Moove over ice cream! Yoplait yogurt is making its way into the freezer case. Yoplait manufacturer, General Mills, has teamed with Wells Enterprises to market a line of Yoplait frozen yogurt pints and bars.
Yoplait frozen yogurt contains live and active cultures, real fruit and uses natural flavors. According to the manufacturer, all flavors are low fat and a good source of calcium, with the Greek flavors also containing twice as much protein as regular frozen yogurt.
Yoplait Original Frozen Yogurt Pints are available in Strawberry, Harvest Peach, Strawberry Banana, Cherry Orchard, Mountain Blueberry, Vanilla and Mixed Berry flavors, while Yoplait Greek Yogurt Pints are available in Honey Caramel, Strawberry, Blueberry, Peach, Black Cherry, Raspberry Fig and Vanilla. All have a suggested retail price of $3.99.
Yoplait Original Frozen Yogurt Bars are 1.75 fl. oz., available in Strawberry Banana and Harvest Peach varieties, and packaged in boxes of 10. Yoplait Greek Yogurt Bars are 2.65 fl. oz. and available in Honey Caramel and Raspberry, and packed in boxes of six. All have a suggested retail price of $4.93.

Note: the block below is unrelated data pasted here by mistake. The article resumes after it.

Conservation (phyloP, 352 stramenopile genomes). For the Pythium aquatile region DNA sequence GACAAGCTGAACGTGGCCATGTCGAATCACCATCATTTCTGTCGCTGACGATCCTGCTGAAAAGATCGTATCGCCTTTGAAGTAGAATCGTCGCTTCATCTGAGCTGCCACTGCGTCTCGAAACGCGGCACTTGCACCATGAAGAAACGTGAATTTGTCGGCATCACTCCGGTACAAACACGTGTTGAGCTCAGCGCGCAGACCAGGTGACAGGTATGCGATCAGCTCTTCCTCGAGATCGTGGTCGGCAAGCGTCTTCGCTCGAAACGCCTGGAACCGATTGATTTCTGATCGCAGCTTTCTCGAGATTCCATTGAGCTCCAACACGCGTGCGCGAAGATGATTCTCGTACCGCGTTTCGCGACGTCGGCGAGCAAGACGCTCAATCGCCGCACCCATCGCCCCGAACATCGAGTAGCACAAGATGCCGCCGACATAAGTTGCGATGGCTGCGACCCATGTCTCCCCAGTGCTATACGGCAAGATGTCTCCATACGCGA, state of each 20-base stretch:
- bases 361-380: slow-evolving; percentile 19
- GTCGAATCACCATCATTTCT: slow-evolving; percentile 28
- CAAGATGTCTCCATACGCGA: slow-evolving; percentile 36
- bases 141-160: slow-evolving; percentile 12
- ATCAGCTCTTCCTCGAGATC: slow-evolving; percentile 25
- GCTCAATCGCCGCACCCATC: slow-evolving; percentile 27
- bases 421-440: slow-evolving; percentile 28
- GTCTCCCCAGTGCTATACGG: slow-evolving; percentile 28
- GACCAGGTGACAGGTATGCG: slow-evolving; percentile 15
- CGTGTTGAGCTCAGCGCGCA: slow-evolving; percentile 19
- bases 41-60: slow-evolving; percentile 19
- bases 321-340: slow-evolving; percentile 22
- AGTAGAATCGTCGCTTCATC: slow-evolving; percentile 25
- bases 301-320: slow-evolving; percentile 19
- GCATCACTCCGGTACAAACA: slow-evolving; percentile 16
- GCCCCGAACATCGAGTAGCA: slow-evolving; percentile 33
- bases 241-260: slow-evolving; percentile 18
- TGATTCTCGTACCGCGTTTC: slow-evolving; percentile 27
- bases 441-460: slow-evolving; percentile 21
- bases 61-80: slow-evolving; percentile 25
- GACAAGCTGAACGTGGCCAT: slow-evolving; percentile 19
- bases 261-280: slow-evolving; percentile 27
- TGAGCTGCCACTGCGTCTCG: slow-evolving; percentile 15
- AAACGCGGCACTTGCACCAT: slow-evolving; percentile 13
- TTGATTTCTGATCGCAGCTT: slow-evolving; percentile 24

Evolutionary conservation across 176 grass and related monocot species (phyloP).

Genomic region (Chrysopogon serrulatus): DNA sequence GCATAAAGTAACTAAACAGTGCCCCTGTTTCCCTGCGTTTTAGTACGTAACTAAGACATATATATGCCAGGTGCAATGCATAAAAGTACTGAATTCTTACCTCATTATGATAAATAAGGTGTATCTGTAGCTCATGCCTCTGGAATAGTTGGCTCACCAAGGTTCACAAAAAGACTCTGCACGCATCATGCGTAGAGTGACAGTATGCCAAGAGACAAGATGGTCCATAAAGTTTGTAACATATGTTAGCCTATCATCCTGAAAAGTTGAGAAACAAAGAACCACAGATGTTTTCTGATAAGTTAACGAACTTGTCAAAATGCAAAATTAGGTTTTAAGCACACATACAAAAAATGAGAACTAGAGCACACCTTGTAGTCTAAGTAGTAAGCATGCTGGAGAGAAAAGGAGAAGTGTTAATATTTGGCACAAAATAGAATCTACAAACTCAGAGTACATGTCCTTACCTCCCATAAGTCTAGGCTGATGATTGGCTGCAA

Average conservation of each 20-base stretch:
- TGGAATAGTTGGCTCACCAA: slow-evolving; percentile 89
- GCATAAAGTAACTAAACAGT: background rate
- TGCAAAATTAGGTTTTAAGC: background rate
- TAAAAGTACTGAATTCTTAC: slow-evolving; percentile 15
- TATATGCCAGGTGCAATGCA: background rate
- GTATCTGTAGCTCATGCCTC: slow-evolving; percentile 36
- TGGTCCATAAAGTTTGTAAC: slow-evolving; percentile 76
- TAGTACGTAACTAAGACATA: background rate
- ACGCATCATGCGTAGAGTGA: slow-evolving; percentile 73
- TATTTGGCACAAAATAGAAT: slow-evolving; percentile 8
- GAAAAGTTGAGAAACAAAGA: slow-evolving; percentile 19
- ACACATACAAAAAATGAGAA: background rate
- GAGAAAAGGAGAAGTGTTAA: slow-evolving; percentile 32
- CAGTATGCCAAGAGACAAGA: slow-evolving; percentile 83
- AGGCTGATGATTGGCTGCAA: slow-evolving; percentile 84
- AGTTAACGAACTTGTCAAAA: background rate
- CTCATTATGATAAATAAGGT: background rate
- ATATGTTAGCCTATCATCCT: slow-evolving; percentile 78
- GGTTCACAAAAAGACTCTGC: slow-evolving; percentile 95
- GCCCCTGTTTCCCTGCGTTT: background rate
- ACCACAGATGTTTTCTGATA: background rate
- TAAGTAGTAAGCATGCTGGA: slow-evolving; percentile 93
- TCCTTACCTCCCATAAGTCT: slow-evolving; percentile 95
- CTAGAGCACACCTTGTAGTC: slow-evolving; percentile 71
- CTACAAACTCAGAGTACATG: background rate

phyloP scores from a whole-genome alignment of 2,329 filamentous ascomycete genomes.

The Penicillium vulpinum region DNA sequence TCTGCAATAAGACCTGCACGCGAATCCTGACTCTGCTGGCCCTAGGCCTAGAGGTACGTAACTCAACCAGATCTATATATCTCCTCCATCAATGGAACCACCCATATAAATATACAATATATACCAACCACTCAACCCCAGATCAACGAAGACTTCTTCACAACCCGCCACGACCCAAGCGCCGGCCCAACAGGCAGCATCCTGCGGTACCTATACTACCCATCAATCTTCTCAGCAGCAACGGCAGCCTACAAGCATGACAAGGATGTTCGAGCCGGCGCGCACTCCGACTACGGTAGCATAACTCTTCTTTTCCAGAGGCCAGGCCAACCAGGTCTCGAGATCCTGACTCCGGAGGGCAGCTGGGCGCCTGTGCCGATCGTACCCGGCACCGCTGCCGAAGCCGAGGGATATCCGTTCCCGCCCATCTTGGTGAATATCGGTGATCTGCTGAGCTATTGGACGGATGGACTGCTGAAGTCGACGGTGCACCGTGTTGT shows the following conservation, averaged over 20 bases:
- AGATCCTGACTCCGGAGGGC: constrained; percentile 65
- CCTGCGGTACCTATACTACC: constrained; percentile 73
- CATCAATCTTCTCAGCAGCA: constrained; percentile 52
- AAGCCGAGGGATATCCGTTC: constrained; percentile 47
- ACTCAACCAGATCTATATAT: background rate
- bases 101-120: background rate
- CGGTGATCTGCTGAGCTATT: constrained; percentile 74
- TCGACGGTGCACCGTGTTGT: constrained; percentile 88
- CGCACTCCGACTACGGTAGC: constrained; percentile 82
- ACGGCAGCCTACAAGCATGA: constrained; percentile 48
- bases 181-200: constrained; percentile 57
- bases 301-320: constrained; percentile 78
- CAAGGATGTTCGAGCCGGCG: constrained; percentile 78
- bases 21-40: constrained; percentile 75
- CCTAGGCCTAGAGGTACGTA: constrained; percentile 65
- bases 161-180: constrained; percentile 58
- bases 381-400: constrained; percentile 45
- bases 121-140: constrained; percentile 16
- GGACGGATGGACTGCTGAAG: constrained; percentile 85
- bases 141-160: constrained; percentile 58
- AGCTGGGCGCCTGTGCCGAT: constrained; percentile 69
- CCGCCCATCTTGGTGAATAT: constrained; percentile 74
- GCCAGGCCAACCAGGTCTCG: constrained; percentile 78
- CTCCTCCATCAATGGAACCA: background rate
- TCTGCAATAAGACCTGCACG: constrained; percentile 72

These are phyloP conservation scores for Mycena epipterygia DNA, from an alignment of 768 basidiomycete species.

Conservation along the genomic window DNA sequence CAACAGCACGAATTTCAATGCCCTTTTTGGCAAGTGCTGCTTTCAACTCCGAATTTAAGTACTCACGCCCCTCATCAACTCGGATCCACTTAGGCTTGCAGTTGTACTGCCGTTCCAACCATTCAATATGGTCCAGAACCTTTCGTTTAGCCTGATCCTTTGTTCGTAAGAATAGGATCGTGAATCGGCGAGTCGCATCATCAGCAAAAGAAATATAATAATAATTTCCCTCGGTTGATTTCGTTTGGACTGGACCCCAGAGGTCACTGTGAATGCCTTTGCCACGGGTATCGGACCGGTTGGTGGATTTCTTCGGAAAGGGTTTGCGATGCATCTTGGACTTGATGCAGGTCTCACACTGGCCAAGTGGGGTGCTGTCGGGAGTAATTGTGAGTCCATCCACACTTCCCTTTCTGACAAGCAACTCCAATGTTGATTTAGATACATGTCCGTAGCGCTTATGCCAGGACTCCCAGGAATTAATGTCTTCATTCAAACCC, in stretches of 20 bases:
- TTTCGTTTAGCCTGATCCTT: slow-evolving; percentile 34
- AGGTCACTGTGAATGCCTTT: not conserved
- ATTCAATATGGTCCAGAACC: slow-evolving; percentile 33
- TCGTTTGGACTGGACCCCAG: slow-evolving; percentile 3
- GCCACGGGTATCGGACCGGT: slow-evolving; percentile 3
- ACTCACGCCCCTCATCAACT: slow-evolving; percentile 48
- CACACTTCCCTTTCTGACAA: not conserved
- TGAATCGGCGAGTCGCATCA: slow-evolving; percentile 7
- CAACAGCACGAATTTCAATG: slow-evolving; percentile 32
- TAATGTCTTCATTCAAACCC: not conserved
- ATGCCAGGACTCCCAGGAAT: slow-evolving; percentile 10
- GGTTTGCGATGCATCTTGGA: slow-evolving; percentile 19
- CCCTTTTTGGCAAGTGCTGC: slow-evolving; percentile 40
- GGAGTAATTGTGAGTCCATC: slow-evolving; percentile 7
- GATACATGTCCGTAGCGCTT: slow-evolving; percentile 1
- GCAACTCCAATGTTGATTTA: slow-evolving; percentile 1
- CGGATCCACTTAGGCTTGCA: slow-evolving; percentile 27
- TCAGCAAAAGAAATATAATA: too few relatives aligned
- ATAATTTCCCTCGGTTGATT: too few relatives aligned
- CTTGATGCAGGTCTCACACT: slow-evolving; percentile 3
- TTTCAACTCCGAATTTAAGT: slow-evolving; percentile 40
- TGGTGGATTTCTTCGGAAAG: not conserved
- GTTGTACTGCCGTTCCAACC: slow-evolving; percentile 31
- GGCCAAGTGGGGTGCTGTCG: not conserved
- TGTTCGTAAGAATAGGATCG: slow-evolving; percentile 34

“Frozen yogurt is already emerging as one of the next big trends in the aisle, and is certainly already there in out-of-home experiences,” says Jill Feuerhelm, senior marketing manager, at Le Mars, Iowa-based Wells Enterprises. “While there have been a variety of products from ice cream brands that identify themselves as frozen yogurt, the vast majority have been highly indulgent yogurt versions of traditional ice cream flavors like cookies and cream. We believe there has been a large group of consumers whose frozen yogurt needs have been mostly unmet.”
Retailers should merchandise all of their frozen yogurts together, suggests Michael Harms, director of marketing, at Wells Enterprises. “We believe the best opportunity for retailers is to create a destination for frozen yogurt in the freezer aisle,” he says. “A frozen yogurt destination would create the opportunity for shoppers to find frozen yogurt options in one place instead of searching the aisle to find all the options.”
For more information, visit www.yoplait.com.